For someone whose mind is always filled with thoughts of Korean dramas, songs and their good-looking stars, Japan does not seem like a place for me. After all, I’m not an ardent fan of Japanese anime, I don’t listen to a lot of Jpop songs, and neither do I speak or understand any Japanese words besides “arigato”. But somehow, I ended up tagging along with my friends for our much awaited graduation trip to Tokyo. 😀
We took a morning flight from Singapore to Tokyo and landed at Haneda airport (International Terminal) by late afternoon. As we were travelling on our own, we had to find our own way to our hotel at Shinjuku. The airport staff all seem to be conversant in English, and signs at the airport were also written in English and (surprisingly) Korean, so navigation and communication at the airport wasn’t too difficult. We got our Suica transport card (good to get one if you will be taking public transport quite often) from the JR East counter and bought our airport limousine bus ticket to Shinjuku (1,230 yen) from the counter nearby.
The bus comes every 20mins (approximately) so the wait is bearable. Although we got stuck in a slight jam, the journey to our Shinjuku Prince Hotel (which was the last stop) was about 1 hour. The hotel is a short 10-minute walk away from the bus stop at Shinjuku train station, so you need to do prior research in order not to get lost. As most of the train lines intersect at Shinjuku station, the area is often crowded with people, so knowing your way around is important if you don’t wish to get swept away by the masses of people.Dragging our suitcases noisily across the pavement (not like anyone bothered since the place was already so noisy), we headed in the direction of Uniqlo and an overhead bridge. Go under the bridge, head straight till you reach a busy road junction (you will find the entrance to the underground Shinjuku-nishiguchi station on your left), cross the road, turn right and walk under a large bridge and you will find the hotel on the left.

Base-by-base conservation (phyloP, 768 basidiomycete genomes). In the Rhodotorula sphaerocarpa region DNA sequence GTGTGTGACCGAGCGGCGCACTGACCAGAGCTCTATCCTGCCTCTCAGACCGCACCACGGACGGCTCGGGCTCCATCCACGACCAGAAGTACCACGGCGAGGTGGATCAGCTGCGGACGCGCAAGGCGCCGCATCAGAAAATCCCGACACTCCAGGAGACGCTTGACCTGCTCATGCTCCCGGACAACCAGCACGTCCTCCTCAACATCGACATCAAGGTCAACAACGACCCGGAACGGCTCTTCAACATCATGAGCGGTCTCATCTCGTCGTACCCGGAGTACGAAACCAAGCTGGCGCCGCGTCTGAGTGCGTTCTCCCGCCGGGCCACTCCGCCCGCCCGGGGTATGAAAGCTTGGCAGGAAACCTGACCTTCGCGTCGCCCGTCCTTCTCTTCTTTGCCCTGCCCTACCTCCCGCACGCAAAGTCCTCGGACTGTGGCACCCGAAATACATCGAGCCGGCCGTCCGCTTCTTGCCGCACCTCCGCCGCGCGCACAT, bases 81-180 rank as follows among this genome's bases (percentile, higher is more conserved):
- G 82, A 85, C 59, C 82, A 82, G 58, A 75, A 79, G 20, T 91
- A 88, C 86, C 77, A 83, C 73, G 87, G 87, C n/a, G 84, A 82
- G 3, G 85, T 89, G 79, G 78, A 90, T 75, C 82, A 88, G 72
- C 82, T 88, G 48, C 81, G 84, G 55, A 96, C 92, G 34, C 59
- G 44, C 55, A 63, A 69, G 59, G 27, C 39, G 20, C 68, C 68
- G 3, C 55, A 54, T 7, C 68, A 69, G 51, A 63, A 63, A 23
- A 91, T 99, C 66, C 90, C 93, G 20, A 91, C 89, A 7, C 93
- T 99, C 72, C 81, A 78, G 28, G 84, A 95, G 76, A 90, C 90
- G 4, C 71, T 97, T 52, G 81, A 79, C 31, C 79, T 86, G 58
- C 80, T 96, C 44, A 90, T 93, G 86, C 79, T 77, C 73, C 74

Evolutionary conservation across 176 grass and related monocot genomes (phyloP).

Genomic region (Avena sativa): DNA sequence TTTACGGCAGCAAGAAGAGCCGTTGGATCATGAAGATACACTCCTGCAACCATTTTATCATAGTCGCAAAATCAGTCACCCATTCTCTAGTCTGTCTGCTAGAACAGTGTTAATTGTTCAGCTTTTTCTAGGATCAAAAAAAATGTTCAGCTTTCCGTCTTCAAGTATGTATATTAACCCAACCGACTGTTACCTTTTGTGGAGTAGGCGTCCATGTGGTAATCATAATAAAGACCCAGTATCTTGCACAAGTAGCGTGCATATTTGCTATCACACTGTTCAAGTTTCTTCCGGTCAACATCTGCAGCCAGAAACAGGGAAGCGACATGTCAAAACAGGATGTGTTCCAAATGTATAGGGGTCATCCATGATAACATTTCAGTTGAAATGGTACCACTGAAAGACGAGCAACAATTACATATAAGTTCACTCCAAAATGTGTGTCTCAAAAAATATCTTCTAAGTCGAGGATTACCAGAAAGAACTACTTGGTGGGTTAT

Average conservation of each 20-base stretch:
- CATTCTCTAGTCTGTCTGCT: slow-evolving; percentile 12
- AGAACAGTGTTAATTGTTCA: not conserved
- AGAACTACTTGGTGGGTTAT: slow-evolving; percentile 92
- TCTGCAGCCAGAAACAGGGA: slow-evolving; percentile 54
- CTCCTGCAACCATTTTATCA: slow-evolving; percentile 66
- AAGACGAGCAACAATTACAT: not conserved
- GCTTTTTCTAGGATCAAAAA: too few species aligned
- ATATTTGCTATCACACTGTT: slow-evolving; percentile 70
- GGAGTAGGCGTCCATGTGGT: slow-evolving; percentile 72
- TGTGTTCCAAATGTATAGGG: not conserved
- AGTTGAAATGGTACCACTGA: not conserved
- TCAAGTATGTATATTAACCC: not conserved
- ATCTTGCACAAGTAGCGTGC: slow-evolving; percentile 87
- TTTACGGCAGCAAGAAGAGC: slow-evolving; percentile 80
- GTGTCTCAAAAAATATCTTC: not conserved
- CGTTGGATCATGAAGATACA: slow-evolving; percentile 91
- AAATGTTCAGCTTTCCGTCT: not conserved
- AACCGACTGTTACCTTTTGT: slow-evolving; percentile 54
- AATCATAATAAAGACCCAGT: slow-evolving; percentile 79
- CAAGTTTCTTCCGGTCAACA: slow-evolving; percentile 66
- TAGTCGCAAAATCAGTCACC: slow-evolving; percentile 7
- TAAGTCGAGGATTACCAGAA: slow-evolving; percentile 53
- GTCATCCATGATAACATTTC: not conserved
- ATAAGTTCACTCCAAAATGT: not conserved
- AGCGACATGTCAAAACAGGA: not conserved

I didn’t have high expectations of our hotel since I’ve read not too glowing reviews of it online and it was cheap, but the room exceeded my expectations. It wasn’t as cramped as I had thought, the room was very clean, they provided lots of toiletries, plus free packets of green tea to drink each day, haha. Service was also very good — the cleaning lady kindly covered up our unfinished cups of green tea and left a note, and the staff would never fail to greet us along the corridor. I certainly wouldn’t mind staying here again if I do return.
After settling down, we decided to explore Shinjuku. Our hotel is near Kabuki-cho, where you will find black-suited men trying to get customers to patronise their host clubs. There is also the occasional strange sight of enormous female robots travelling around the streets operated by sexily-clad women. We chanced upon a group of chinese tourists crowding around a building snapping pictures of…a shop with a huge signboard featuring a nude female anime character. Hmmmmm, very photo-worthy indeed. There are also a lot of arcade centres around where you will find office workers, still dressed in their office attire, totally engrossed in whatever video games they are playing. Walk into any bookshop or convenience store, and you will see men standing at the magazine section reading porn magazines. For someone who hasn’t been exposed to Japanese culture a lot, this is too much strangeness that I’m seeing within one night. I guess this is what you call “culture shock”.
We decided to have ramen for dinner. We had to place our order using a vending machine. Basically, you insert the amount of money that your dish would cost, select your desired dish indicated on the buttons (which are, unfortunately, all written in Japanese), then the machine will give you a ticket containing your order, which you then pass on to the waitress. Surprisingly, the waitress was a young Indian girl who could speak English and fluent Japanese (I feel so useless now). The ramen was delicious, but the broth was extremely thick, so we ended up having a hard time struggling to finish our meal. I guess we are too used to eating the diluted ramen in Japanese restaurants back in Singapore.